Here is a map of the odyssey

Participants were placed in the role of subjects of a tyrant who suppressed creativity. In order to escape, each party had to construct an item from a pile of supplies that would help them escape the walls of their prison. People made everything from drills to ray guns to bombs.

The next station was a field of strange flowers. When people touched the flower, they were overcome with the image of a monster. They had to draw the monster which was preventing them from being creative that day (which could be anything from lack of confidence to obligations) and a weapon with which they would slay the monster.

Next they ascended to a chasm guarded by a troll who asked riddles. The bridge was made of broken planks–but the only safe path was to step in the empty spaces rather than on the actual planks.

On the other side, they met “Steve” a guy playing video games and surrounded by half finished drawings. He never completes anything due to lack of confidence and commitment. There is always a last touch that needs to be added. There is a puzzle that needs to be solved to open the door at the top of the next level where they meet the guru face to face.

As to what the guru tells our intrepid questors, well that is for them to know.

Among the benefits I saw in this whole endeavor was that attendees were offered an alternative hands on creative activity in which they could participate at the visual art fair. If you were feeling uncertain about how to react to what you saw on display on the artists’ tables or how to interact with the creators, you could always run over and check out the crazy guys leading people around the building.

Days later when I had a little follow up conversation with one of the Creative Cult members, he remarked on how freeing the act of roleplaying was. A particularly shy member of their collaborative had fearless jumped in with both feet because he equated the whole activity as playing a Dungeons and Dragons character rather than himself leading a group of strangers.

As someone in the performing arts, this benefit of roleplay has long been apparent to me, but for people who identify themselves primary as visual artists, this was something of a revelation for them.

As they got excited about the prospect of adding roleplay to their toolbox, I started to consider how the resurgent popularity of games like Dungeons and Dragons might be employed to the benefit of arts and culture organizations.

The Creative Cult guys made a recap video of the experience that can be viewed on Facebook. I am having some problems getting it to embed successfully.


There is a conspiracy to keep your creativity in a box Photo credit: Carla Bentley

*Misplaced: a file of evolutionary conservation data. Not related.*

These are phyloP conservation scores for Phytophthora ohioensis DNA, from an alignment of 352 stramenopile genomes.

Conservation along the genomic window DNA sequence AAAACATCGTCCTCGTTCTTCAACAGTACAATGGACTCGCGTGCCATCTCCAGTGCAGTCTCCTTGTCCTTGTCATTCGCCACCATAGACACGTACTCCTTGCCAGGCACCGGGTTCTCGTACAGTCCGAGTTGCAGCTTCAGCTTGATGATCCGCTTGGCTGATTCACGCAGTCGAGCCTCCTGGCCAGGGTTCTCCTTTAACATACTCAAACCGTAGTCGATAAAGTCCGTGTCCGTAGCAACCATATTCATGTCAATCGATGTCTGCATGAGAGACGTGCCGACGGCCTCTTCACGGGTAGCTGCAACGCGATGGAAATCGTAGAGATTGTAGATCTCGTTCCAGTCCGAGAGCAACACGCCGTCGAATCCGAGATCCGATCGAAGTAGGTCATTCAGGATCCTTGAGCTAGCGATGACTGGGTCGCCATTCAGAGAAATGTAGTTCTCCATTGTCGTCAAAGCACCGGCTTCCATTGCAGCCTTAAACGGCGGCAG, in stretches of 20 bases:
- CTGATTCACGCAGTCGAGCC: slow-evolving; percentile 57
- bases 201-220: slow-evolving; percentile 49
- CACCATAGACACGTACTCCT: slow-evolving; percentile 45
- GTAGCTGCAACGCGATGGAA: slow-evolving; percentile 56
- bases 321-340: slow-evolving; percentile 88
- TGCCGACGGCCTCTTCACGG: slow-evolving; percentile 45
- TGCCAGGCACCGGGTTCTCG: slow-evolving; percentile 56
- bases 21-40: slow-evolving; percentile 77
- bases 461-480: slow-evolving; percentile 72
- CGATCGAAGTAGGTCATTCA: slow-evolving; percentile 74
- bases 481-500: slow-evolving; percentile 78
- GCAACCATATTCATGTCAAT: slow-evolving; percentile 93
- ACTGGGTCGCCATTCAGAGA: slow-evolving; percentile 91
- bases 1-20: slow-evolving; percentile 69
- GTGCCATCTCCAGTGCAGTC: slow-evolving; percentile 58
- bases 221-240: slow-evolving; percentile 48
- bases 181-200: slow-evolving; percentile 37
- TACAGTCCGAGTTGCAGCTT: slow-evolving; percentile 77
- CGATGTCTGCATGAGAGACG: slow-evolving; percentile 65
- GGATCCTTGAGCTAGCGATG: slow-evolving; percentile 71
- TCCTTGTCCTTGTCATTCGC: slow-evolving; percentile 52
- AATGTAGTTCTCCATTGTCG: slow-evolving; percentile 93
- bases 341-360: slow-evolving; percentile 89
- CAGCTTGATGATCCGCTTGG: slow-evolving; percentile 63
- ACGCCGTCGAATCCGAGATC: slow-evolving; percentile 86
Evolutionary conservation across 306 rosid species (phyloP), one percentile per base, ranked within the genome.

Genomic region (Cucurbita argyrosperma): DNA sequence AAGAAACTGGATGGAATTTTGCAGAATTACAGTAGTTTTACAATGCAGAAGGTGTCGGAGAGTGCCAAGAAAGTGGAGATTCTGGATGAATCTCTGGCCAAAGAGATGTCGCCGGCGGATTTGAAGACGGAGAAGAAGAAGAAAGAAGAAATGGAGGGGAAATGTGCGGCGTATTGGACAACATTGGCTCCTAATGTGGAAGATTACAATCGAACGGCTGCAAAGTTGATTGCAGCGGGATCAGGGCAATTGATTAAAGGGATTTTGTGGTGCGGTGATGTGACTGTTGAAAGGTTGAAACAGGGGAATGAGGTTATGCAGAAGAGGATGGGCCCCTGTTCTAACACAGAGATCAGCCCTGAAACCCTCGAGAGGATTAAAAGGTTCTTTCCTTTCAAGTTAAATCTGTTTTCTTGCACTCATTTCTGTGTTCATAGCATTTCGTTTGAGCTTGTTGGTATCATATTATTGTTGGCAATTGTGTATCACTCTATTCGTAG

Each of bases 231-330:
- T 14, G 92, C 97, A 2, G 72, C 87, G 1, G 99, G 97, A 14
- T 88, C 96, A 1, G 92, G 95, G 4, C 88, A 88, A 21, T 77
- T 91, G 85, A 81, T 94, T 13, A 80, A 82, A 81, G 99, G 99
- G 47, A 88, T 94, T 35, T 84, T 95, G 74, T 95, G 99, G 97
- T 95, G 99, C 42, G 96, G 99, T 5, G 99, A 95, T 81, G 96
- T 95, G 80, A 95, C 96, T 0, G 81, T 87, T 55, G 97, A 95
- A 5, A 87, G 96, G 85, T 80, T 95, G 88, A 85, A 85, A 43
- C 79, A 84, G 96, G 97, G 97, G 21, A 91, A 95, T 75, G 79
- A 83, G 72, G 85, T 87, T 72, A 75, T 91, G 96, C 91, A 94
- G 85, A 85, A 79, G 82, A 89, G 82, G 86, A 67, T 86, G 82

Art Museum, The Game

Intriguing video came across the old social media feed today in the form of a review calling the visual art oriented MMO Occupy White Walls as “The Weirdest MMO I Have Every Played.” The game is in alpha testing, but according to the reviewer, Fevir, that doesn’t detract from the experience.

Part of the motivation behind the game, according to Yarden Yaroshevski Founder and CEO of StikiPixels which is creating the game, is to provide a place to display the large segment of museums’ collections that are kept in storage and rarely seen.

The game allows you to create your own art gallery or museum and display different works in it. Other players can come by and browse. The game will also send non-player characters (NPCs) to visit and potentially pay admission fees. The in game currency can be used to expand and further customize your space–including “purchasing” art to display.

The game’s Artificial Intelligence (AI) learns what type of art you like as you browse, like or buy. My first thought, given the social media climate, is that this information could be sold to businesses who would then start soliciting you to buy art in real life. Not something I would be too keen on.

However, since people can upload their own images, the AI will serve the valuable function of keeping you from being inundated with pornographic images and memes. The company doesn’t want to be in the position of declaring what is and is not art. Ultimately, they may end up needing to limit or ban some content. If you are concerned about being subjected to dick-pix it would probably be prudent to wait until later stages of game development when the AI algorithm has learned to effectively filter them out.

Currency generated from player and NPC traffic appears to be the only competitive element to the game right now. For the most part, the game is largely focused on providing a platform to present, learn and discuss a wider range of visual art works.

I think it would be great if there was a way to pilot promotional efforts and test responses virtually. If the Artificial Intelligence (AI) was sophisticated enough to cross reference human player responses to different programmatic and promotional efforts and then direct appropriate NPC efforts to create a feedback loop to attract the notice of more players, that might be helpful.